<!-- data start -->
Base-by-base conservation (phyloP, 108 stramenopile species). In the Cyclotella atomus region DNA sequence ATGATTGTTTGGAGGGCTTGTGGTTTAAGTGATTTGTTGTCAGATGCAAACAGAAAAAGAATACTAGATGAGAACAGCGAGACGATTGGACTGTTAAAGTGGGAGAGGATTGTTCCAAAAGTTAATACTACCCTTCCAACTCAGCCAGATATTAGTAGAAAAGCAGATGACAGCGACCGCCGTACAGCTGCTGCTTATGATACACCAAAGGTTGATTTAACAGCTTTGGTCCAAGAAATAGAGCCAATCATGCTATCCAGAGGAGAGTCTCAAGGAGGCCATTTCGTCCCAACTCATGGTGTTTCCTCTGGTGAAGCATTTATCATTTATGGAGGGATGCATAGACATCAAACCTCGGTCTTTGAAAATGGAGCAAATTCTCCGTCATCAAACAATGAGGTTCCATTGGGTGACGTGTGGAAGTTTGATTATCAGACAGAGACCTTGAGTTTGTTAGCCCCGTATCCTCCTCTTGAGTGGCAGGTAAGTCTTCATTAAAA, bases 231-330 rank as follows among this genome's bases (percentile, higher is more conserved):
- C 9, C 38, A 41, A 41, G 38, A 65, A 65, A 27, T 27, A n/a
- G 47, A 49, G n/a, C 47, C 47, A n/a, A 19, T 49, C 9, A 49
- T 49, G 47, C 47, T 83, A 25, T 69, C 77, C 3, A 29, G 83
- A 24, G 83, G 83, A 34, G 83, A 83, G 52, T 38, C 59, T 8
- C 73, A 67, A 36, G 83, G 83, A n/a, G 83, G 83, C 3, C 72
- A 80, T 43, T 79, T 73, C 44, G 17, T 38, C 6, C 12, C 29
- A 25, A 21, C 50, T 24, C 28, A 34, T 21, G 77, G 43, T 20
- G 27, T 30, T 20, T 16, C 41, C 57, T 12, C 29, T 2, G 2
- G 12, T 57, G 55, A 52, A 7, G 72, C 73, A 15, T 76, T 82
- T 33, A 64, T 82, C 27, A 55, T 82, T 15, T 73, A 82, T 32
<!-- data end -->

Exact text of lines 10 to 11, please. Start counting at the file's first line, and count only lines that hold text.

- G 12, T 57, G 55, A 52, A 7, G 72, C 73, A 15, T 76, T 82
- T 33, A 64, T 82, C 27, A 55, T 82, T 15, T 73, A 82, T 32